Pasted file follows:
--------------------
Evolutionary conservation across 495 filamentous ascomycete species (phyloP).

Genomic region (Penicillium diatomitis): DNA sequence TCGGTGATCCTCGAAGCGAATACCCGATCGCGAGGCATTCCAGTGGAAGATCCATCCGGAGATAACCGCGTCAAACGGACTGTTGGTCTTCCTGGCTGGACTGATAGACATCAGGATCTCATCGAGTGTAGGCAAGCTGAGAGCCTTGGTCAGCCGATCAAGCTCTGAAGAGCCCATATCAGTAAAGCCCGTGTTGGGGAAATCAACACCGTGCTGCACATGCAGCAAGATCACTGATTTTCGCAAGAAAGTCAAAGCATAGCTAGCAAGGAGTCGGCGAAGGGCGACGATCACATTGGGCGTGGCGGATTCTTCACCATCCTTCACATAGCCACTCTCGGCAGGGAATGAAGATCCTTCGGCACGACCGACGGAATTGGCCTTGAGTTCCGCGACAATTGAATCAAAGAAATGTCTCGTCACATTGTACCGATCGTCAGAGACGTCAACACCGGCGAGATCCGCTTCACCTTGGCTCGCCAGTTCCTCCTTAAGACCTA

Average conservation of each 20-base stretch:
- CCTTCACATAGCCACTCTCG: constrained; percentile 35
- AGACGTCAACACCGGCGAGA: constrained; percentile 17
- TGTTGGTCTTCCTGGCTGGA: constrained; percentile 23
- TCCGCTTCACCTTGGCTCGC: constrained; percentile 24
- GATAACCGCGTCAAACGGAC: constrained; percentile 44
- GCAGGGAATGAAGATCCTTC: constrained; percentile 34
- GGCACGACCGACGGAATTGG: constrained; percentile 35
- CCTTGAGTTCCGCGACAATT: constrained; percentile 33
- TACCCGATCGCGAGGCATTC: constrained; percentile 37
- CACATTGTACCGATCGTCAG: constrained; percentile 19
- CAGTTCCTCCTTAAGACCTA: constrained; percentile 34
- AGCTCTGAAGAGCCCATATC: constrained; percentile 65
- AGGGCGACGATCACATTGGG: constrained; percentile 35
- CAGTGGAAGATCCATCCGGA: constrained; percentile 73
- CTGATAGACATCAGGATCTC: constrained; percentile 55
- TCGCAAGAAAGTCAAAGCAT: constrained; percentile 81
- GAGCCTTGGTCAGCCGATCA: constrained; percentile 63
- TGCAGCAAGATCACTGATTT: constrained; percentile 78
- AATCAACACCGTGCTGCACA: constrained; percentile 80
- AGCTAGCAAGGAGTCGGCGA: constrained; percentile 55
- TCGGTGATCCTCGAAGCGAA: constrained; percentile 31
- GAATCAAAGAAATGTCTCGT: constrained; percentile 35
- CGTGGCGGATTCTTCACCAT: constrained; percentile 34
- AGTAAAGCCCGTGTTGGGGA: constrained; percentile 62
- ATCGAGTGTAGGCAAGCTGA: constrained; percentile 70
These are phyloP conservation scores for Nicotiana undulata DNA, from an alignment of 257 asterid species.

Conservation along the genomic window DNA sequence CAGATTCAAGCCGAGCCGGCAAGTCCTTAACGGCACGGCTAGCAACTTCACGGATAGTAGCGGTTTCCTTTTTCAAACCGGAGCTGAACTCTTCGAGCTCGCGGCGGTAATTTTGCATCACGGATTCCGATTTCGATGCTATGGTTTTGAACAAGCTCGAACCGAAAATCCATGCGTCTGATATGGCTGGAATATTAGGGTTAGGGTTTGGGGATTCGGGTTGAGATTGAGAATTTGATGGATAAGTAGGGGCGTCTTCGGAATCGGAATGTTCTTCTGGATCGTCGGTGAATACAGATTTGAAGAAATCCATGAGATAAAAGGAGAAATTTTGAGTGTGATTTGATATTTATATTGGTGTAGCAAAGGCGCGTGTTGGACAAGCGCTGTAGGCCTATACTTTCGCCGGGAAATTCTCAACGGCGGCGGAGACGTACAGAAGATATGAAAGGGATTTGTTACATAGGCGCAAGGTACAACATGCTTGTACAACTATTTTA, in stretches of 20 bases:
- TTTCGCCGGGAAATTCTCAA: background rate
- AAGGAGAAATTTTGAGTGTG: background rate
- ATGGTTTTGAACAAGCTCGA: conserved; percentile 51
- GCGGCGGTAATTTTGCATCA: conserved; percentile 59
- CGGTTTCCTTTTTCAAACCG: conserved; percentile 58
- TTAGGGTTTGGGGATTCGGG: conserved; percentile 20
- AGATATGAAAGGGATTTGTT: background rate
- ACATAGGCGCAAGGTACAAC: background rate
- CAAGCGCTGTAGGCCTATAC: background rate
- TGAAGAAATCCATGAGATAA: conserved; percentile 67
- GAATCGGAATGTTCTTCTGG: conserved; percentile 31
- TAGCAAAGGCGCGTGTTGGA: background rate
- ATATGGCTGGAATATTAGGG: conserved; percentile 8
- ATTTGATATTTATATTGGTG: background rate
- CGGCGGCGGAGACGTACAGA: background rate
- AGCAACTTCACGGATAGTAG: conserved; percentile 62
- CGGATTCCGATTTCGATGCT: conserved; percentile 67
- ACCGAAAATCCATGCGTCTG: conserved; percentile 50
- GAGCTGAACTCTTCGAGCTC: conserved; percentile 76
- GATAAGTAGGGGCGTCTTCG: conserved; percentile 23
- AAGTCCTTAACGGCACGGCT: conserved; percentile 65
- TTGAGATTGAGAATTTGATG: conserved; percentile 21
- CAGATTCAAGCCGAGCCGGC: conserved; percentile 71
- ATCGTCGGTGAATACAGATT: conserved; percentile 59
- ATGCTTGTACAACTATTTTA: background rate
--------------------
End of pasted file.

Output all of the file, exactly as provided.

Evolutionary conservation across 495 filamentous ascomycete species (phyloP).

Genomic region (Penicillium diatomitis): DNA sequence TCGGTGATCCTCGAAGCGAATACCCGATCGCGAGGCATTCCAGTGGAAGATCCATCCGGAGATAACCGCGTCAAACGGACTGTTGGTCTTCCTGGCTGGACTGATAGACATCAGGATCTCATCGAGTGTAGGCAAGCTGAGAGCCTTGGTCAGCCGATCAAGCTCTGAAGAGCCCATATCAGTAAAGCCCGTGTTGGGGAAATCAACACCGTGCTGCACATGCAGCAAGATCACTGATTTTCGCAAGAAAGTCAAAGCATAGCTAGCAAGGAGTCGGCGAAGGGCGACGATCACATTGGGCGTGGCGGATTCTTCACCATCCTTCACATAGCCACTCTCGGCAGGGAATGAAGATCCTTCGGCACGACCGACGGAATTGGCCTTGAGTTCCGCGACAATTGAATCAAAGAAATGTCTCGTCACATTGTACCGATCGTCAGAGACGTCAACACCGGCGAGATCCGCTTCACCTTGGCTCGCCAGTTCCTCCTTAAGACCTA

Average conservation of each 20-base stretch:
- CCTTCACATAGCCACTCTCG: constrained; percentile 35
- AGACGTCAACACCGGCGAGA: constrained; percentile 17
- TGTTGGTCTTCCTGGCTGGA: constrained; percentile 23
- TCCGCTTCACCTTGGCTCGC: constrained; percentile 24
- GATAACCGCGTCAAACGGAC: constrained; percentile 44
- GCAGGGAATGAAGATCCTTC: constrained; percentile 34
- GGCACGACCGACGGAATTGG: constrained; percentile 35
- CCTTGAGTTCCGCGACAATT: constrained; percentile 33
- TACCCGATCGCGAGGCATTC: constrained; percentile 37
- CACATTGTACCGATCGTCAG: constrained; percentile 19
- CAGTTCCTCCTTAAGACCTA: constrained; percentile 34
- AGCTCTGAAGAGCCCATATC: constrained; percentile 65
- AGGGCGACGATCACATTGGG: constrained; percentile 35
- CAGTGGAAGATCCATCCGGA: constrained; percentile 73
- CTGATAGACATCAGGATCTC: constrained; percentile 55
- TCGCAAGAAAGTCAAAGCAT: constrained; percentile 81
- GAGCCTTGGTCAGCCGATCA: constrained; percentile 63
- TGCAGCAAGATCACTGATTT: constrained; percentile 78
- AATCAACACCGTGCTGCACA: constrained; percentile 80
- AGCTAGCAAGGAGTCGGCGA: constrained; percentile 55
- TCGGTGATCCTCGAAGCGAA: constrained; percentile 31
- GAATCAAAGAAATGTCTCGT: constrained; percentile 35
- CGTGGCGGATTCTTCACCAT: constrained; percentile 34
- AGTAAAGCCCGTGTTGGGGA: constrained; percentile 62
- ATCGAGTGTAGGCAAGCTGA: constrained; percentile 70
These are phyloP conservation scores for Nicotiana undulata DNA, from an alignment of 257 asterid species.

Conservation along the genomic window DNA sequence CAGATTCAAGCCGAGCCGGCAAGTCCTTAACGGCACGGCTAGCAACTTCACGGATAGTAGCGGTTTCCTTTTTCAAACCGGAGCTGAACTCTTCGAGCTCGCGGCGGTAATTTTGCATCACGGATTCCGATTTCGATGCTATGGTTTTGAACAAGCTCGAACCGAAAATCCATGCGTCTGATATGGCTGGAATATTAGGGTTAGGGTTTGGGGATTCGGGTTGAGATTGAGAATTTGATGGATAAGTAGGGGCGTCTTCGGAATCGGAATGTTCTTCTGGATCGTCGGTGAATACAGATTTGAAGAAATCCATGAGATAAAAGGAGAAATTTTGAGTGTGATTTGATATTTATATTGGTGTAGCAAAGGCGCGTGTTGGACAAGCGCTGTAGGCCTATACTTTCGCCGGGAAATTCTCAACGGCGGCGGAGACGTACAGAAGATATGAAAGGGATTTGTTACATAGGCGCAAGGTACAACATGCTTGTACAACTATTTTA, in stretches of 20 bases:
- TTTCGCCGGGAAATTCTCAA: background rate
- AAGGAGAAATTTTGAGTGTG: background rate
- ATGGTTTTGAACAAGCTCGA: conserved; percentile 51
- GCGGCGGTAATTTTGCATCA: conserved; percentile 59
- CGGTTTCCTTTTTCAAACCG: conserved; percentile 58
- TTAGGGTTTGGGGATTCGGG: conserved; percentile 20
- AGATATGAAAGGGATTTGTT: background rate
- ACATAGGCGCAAGGTACAAC: background rate
- CAAGCGCTGTAGGCCTATAC: background rate
- TGAAGAAATCCATGAGATAA: conserved; percentile 67
- GAATCGGAATGTTCTTCTGG: conserved; percentile 31
- TAGCAAAGGCGCGTGTTGGA: background rate
- ATATGGCTGGAATATTAGGG: conserved; percentile 8
- ATTTGATATTTATATTGGTG: background rate
- CGGCGGCGGAGACGTACAGA: background rate
- AGCAACTTCACGGATAGTAG: conserved; percentile 62
- CGGATTCCGATTTCGATGCT: conserved; percentile 67
- ACCGAAAATCCATGCGTCTG: conserved; percentile 50
- GAGCTGAACTCTTCGAGCTC: conserved; percentile 76
- GATAAGTAGGGGCGTCTTCG: conserved; percentile 23
- AAGTCCTTAACGGCACGGCT: conserved; percentile 65
- TTGAGATTGAGAATTTGATG: conserved; percentile 21
- CAGATTCAAGCCGAGCCGGC: conserved; percentile 71
- ATCGTCGGTGAATACAGATT: conserved; percentile 59
- ATGCTTGTACAACTATTTTA: background rate